Myth: NASA invented Teflon and Velcro

Are Teflon and Velcro really products of NASA's missions to space?
26 July 2016

Interview with 

Dr Kat Arney, The Naked Scientists


In this week's Mythconception, Kat joined the Space Race in search of the Velcro Trainerstruth...

Kat - As British astronaut Tim Peake settles back into life here in earth, he'll probably be using several objects and materials that will be familiar to him from his mission, which were invented by NASA for their space missions. Maybe he's strapping on trainers with Velcro fastenings to go for a run, or frying up some breakfast in a Teflon-coated non-stick pan. Well, whatever he's doing, the real story is that although it's widely thought that Velcro and Teflon were invented by NASA for use in the space programme - they actually weren't.

Let's start with Velcro. It's true that the 1960s Apollo missions probably did more to popularise this useful material than anything else at the time - using it to secure items in spaceships under zero gravity, as well as fastening suits, sample collection bags and much more in the famous 1968 moon mission. But Velcro was actually patented in 1955, after being invented by a Swiss engineer named George de Mestral in the late 1940s, long before the space programme got going. He was out walking his dog one day and noticed that the poor creature was getting little seed pods, or burrs, caught in its fur. Looking more closely, he saw that the pods were covered in tiny hooks, which were locking into hairy loops in the furry coat of his pet but could be pulled off relatively easily. De Mestral then set about perfecting a two-component fastener system, with one part covered in tiny hooks and the other covered with soft loops. He called it Velcro - short for "velours crochet", the French for 'velvet hook' - and it soon became widely used for all kinds of domestic, industrial and military purposes, including heading out into space.

Then what about Teflon? Also widely used by NASA and other space agencies in heat shields, space suits and other structures and equipment, it's also a commonly held belief that NASA invented the stuff too. But, like Velcro, its invention predates the space race. Discovered by accident by DuPont Company scientist Roy Plunkett in 1938 while he was researching chemicals called chlorofluorocarbons, Teflon was first made when Plunkett stored some canisters of tetrafluorethylene gas at low temperatures to use for a chemical reaction at a later date. When the time came for his experiment, Plunkett was baffled to discover that the containers were no longer full of gas, but instead contained a white powder with some very unusual properties - it was resistant to heat, didn't react with other chemicals, and was also very slippery.  Unexpectedly, the molecules of tetrafluorethylene has joined together - or polymerised - to create the world's first Teflon. And while it's tempting to believe that the stuff coating your non-stick frying pan has its origins in rocket science, it's sadly not true.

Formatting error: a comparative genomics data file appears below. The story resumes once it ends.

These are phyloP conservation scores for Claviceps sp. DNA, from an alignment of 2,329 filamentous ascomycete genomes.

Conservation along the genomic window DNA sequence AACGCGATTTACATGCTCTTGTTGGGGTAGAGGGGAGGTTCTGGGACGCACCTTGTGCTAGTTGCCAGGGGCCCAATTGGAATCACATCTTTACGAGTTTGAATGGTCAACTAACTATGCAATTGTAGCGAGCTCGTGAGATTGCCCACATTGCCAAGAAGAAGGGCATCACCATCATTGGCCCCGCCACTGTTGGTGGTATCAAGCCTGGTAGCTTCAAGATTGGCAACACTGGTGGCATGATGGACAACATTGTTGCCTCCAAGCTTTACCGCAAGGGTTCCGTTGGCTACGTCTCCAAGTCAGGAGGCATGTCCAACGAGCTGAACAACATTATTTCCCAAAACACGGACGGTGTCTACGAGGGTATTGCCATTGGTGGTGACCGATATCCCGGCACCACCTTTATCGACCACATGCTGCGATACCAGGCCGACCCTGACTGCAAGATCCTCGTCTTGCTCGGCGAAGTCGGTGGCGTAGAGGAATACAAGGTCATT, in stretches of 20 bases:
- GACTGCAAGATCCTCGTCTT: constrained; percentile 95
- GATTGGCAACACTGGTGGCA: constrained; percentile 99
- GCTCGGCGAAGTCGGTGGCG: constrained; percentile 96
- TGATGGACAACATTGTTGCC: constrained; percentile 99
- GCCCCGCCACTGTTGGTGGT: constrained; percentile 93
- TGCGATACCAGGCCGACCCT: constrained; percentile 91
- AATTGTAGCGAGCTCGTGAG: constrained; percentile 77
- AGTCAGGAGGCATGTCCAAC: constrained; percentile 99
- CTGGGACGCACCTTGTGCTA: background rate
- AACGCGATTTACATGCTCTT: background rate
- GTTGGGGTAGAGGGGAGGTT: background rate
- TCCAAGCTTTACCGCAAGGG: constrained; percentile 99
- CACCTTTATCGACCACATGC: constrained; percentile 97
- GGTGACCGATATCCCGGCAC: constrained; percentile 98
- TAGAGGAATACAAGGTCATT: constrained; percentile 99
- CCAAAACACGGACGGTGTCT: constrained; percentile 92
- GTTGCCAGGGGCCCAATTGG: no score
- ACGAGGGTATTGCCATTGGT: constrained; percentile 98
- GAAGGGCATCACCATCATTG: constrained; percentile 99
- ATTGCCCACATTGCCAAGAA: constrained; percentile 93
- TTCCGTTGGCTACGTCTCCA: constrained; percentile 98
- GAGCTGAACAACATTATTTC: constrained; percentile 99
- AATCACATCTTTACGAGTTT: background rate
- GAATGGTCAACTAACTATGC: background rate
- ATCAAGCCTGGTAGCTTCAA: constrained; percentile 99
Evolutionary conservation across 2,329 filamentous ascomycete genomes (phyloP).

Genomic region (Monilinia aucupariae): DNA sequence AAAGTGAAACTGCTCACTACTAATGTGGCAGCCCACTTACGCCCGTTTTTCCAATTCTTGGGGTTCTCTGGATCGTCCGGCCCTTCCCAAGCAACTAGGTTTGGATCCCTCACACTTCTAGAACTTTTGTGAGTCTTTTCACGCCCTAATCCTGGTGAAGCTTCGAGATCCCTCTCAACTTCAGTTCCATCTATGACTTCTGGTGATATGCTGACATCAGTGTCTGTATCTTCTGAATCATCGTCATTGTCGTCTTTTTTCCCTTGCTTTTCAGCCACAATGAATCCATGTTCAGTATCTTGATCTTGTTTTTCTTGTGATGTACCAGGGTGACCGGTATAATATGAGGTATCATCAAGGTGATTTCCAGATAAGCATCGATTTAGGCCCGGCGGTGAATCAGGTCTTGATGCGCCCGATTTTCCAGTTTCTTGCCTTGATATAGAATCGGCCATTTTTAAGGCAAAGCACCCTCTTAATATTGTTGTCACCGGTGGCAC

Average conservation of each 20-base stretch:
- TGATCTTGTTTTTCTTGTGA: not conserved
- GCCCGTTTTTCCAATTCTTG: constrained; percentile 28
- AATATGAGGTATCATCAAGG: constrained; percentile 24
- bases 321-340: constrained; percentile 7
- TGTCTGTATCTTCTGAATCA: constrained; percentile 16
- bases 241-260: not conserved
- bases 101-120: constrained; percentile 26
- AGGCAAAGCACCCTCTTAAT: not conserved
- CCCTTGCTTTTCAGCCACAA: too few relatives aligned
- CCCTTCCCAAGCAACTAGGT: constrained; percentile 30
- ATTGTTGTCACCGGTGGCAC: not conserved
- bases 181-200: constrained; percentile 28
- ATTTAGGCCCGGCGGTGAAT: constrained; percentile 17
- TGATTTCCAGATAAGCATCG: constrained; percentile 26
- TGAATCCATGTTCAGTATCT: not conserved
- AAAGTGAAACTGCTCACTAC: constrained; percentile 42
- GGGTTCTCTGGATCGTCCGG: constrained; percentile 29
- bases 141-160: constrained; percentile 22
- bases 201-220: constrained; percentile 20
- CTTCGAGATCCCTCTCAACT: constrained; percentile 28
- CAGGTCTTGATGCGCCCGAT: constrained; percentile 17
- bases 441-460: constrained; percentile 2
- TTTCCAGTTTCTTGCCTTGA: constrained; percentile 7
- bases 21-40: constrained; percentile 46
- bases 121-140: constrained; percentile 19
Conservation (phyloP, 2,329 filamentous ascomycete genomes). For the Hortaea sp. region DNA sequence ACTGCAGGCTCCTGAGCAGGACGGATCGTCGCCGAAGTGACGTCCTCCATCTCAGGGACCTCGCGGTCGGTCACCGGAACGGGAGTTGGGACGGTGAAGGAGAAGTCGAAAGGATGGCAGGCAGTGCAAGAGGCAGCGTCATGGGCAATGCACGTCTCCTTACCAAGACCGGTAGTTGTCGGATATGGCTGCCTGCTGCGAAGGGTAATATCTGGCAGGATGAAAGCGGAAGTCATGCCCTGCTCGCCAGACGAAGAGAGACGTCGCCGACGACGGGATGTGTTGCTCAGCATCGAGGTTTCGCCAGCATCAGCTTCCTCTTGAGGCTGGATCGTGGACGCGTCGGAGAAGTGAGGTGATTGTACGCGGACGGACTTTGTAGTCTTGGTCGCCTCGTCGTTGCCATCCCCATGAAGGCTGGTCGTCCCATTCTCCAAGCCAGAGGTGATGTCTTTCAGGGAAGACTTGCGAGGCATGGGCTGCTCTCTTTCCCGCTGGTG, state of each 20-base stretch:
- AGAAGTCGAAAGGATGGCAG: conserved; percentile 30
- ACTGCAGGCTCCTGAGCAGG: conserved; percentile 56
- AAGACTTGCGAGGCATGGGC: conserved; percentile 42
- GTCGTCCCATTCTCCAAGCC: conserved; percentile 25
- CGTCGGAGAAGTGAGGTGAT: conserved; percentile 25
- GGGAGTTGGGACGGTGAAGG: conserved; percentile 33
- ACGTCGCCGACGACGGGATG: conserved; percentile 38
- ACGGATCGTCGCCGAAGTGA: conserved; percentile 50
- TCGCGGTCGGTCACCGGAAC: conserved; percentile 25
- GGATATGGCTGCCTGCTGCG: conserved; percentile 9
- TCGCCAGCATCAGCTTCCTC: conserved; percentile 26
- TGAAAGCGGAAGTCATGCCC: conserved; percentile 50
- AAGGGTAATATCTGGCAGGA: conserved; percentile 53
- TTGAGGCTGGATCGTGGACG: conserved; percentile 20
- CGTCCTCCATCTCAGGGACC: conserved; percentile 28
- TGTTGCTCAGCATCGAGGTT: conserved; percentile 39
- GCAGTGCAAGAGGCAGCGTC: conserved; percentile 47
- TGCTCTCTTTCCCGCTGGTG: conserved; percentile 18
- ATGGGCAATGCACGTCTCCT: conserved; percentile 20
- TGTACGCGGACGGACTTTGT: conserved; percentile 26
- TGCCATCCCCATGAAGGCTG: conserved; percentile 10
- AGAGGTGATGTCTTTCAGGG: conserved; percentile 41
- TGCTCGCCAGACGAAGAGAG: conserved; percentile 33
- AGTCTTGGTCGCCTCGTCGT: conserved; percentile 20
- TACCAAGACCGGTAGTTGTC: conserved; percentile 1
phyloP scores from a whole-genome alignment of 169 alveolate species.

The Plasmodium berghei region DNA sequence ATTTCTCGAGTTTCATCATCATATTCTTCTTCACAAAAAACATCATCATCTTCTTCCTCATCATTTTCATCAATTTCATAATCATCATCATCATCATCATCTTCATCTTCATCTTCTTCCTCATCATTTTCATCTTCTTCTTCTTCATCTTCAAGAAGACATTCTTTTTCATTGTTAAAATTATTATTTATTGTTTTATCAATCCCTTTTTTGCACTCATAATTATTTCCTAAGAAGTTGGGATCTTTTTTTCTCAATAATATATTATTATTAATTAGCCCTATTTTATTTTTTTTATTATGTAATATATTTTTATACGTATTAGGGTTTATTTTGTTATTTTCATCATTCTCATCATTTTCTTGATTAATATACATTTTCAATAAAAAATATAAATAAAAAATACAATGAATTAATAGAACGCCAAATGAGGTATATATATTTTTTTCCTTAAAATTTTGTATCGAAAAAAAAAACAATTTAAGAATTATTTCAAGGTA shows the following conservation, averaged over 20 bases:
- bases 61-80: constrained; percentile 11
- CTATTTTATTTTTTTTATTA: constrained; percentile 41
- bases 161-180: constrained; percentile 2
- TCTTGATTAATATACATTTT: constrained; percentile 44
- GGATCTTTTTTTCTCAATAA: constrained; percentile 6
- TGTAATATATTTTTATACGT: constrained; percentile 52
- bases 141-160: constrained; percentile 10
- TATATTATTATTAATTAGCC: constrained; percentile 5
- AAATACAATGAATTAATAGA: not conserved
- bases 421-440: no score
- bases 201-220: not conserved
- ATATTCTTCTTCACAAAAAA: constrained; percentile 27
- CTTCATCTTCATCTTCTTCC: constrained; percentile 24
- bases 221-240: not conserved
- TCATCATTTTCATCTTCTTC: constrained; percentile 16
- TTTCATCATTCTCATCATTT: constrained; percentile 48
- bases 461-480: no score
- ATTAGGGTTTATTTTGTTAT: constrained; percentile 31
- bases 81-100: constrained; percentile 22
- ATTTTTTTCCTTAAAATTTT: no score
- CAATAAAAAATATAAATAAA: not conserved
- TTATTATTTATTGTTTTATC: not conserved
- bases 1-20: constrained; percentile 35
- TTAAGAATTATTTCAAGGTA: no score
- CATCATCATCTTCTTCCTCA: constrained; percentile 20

However, there are many useful devices and technologies that were invented by NASA that have made their way back down here to earth. For example, pressure suits based on astronaut's anti-gravity G-suits are now being used to treat women who suffer from severe bleeding after giving birth - a problem that claims around 70,000 women's lives every year, many of them in the world's poorest countries.And the miniaturised cameras developed by NASA's Jet Propulsion Lab in the 1990s, known as CMOS sensors, are used in most of the world's camera phones today. So while you're busy Snap-chatting, Instagramming or chasing Pokemon round the place, spare a moment to be grateful for this truly space-age technology.


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